Since the original customer for the Tomahawks that were delivered to the Chinese was the RAF, Curtiss painted these aircraft to British specifications. Curtiss used DuPont enamel paints and matched the colors as close as they could to the British specifications. Ever wonder where the expression "Close enough for Government work!" came from? For the lower surfaces of the Tomahawk I used Model Master enamel Aircraft Gray which looks like the color on the pictures of the AVG Tomahawks I have seen. The lower surfaces were then masked off and Model Master enamel Dark Earth and Dark Green was sprayed on for the upper surface camouflage colors using home made paper masks. I sprayed two coats of Testors Glosscote and started looking for decals to do Charles Older's White 68. The Chinese roundels, red fuselage band, and kill flags came from the Hobbycraft kit. The Disney Flying Tiger decals, the White 68, the aircraft serial number and other small stencils came from the Academy 1/48 P-40C (The Academy P-40 mold is the Hobbycraft mold) . The teeth, eyes and the wheel cover pinwheels came from the Sky Models P-40 decal sheet.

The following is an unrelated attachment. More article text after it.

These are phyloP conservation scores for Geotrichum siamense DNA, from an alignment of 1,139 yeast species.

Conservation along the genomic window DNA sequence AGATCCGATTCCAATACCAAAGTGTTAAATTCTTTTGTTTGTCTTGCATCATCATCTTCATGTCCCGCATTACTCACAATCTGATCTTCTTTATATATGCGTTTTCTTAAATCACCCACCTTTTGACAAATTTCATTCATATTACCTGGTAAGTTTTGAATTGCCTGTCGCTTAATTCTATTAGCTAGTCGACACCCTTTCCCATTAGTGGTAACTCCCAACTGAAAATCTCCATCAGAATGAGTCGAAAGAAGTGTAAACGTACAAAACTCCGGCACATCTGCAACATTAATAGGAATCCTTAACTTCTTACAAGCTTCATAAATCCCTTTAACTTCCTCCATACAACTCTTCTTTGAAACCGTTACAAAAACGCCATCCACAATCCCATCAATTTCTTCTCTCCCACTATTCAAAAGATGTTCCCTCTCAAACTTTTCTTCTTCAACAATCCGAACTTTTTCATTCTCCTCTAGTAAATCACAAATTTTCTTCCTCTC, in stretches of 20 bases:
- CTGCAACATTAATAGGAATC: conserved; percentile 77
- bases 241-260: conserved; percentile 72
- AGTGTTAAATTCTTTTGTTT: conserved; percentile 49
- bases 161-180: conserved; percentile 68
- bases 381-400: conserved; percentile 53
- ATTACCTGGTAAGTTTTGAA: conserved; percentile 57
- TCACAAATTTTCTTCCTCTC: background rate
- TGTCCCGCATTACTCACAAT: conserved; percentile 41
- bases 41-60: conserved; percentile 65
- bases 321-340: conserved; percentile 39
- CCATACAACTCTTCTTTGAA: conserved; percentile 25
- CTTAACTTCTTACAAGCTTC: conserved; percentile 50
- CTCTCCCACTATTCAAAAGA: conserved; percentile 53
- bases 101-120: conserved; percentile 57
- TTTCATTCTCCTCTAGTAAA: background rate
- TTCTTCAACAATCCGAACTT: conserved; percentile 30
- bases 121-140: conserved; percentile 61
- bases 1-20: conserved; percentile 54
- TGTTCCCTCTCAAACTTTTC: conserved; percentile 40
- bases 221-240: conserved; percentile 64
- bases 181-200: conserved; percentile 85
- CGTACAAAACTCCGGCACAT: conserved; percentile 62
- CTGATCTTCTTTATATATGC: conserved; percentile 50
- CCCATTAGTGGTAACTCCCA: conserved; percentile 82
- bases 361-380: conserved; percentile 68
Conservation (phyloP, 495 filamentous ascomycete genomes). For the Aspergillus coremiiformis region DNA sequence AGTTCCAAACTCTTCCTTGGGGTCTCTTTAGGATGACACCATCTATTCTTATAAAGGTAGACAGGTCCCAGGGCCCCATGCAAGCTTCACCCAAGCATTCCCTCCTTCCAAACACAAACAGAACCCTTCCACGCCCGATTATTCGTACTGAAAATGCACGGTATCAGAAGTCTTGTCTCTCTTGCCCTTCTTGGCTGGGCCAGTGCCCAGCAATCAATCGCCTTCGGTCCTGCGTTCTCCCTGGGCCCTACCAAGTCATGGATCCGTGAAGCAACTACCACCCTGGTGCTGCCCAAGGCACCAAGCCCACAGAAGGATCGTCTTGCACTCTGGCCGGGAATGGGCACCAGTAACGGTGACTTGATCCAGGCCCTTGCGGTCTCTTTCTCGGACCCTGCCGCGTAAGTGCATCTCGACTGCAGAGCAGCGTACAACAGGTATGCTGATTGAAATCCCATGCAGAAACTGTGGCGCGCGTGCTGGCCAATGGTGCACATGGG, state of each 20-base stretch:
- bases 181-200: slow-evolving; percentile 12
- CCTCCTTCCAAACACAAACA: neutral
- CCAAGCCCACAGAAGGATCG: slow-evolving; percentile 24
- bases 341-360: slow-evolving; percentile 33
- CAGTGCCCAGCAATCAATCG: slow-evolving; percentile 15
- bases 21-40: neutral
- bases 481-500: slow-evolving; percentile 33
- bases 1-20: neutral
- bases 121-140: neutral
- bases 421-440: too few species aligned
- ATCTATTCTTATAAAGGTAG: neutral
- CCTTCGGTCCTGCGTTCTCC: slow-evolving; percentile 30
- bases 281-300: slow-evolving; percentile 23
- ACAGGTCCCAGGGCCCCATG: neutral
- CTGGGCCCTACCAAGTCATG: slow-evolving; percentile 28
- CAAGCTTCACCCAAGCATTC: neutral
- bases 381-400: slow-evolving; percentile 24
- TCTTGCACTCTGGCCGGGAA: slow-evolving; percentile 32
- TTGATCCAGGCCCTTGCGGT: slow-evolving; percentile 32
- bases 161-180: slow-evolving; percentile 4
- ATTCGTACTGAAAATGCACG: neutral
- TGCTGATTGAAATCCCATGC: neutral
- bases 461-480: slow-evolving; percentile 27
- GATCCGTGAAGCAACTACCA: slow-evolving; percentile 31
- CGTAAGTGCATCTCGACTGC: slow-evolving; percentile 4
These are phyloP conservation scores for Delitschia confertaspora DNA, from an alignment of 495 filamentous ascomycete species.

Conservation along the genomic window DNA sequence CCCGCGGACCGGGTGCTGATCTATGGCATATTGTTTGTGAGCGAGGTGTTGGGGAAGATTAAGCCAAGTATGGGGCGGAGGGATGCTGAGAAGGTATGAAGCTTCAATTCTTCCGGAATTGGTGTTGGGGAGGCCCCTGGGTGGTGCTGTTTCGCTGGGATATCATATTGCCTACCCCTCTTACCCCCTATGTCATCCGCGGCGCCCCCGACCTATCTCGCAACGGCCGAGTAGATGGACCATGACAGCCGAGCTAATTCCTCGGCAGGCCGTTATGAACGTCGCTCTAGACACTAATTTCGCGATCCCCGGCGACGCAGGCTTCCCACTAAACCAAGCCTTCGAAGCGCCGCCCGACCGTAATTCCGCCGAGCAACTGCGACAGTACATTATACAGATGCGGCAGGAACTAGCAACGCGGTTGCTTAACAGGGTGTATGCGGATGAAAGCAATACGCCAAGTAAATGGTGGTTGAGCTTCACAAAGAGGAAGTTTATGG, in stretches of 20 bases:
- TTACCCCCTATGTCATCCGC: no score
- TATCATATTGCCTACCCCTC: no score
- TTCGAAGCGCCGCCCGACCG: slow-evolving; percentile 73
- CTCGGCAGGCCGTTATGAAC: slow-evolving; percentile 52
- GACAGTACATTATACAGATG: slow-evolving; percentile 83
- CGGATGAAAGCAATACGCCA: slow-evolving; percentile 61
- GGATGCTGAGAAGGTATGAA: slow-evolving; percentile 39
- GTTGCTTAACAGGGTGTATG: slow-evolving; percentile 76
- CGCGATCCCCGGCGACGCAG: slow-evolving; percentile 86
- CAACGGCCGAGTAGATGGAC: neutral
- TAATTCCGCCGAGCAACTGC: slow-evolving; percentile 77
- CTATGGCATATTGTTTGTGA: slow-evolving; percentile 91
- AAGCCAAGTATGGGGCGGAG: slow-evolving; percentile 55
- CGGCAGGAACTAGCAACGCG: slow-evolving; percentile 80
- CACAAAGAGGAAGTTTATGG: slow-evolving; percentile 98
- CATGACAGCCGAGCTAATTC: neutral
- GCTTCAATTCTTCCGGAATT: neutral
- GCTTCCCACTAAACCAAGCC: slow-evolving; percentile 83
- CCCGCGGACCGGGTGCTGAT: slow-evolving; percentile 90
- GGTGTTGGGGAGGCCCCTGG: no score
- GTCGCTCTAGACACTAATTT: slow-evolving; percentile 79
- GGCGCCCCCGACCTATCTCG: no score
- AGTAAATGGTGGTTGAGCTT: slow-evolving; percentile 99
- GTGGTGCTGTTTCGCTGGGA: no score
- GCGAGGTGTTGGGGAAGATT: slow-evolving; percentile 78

Now that I have finished turning two good kits into spare parts it is okay for a major manufacturer to release their much anticipated 1/48th scale Tomahawk/Hawk 81/P-40B-C offering. Would I put one Monogram P-40, one Hobbycraft P-40, and one resin cockpit together again? I have already started. If you are looking for a project with the challenge of doing algebra in Chinese, this Bud's for you.



                     Monogram 1/48 P-40B/C by Roger Jackson @
                     Monogram 1/48 P-40B Tomahawk by Tom Cleaver @
                     Tigers Over China The Aircraft of the A.V.G. by Thomas A. Tullis 2001 Eagle Editions Ltd.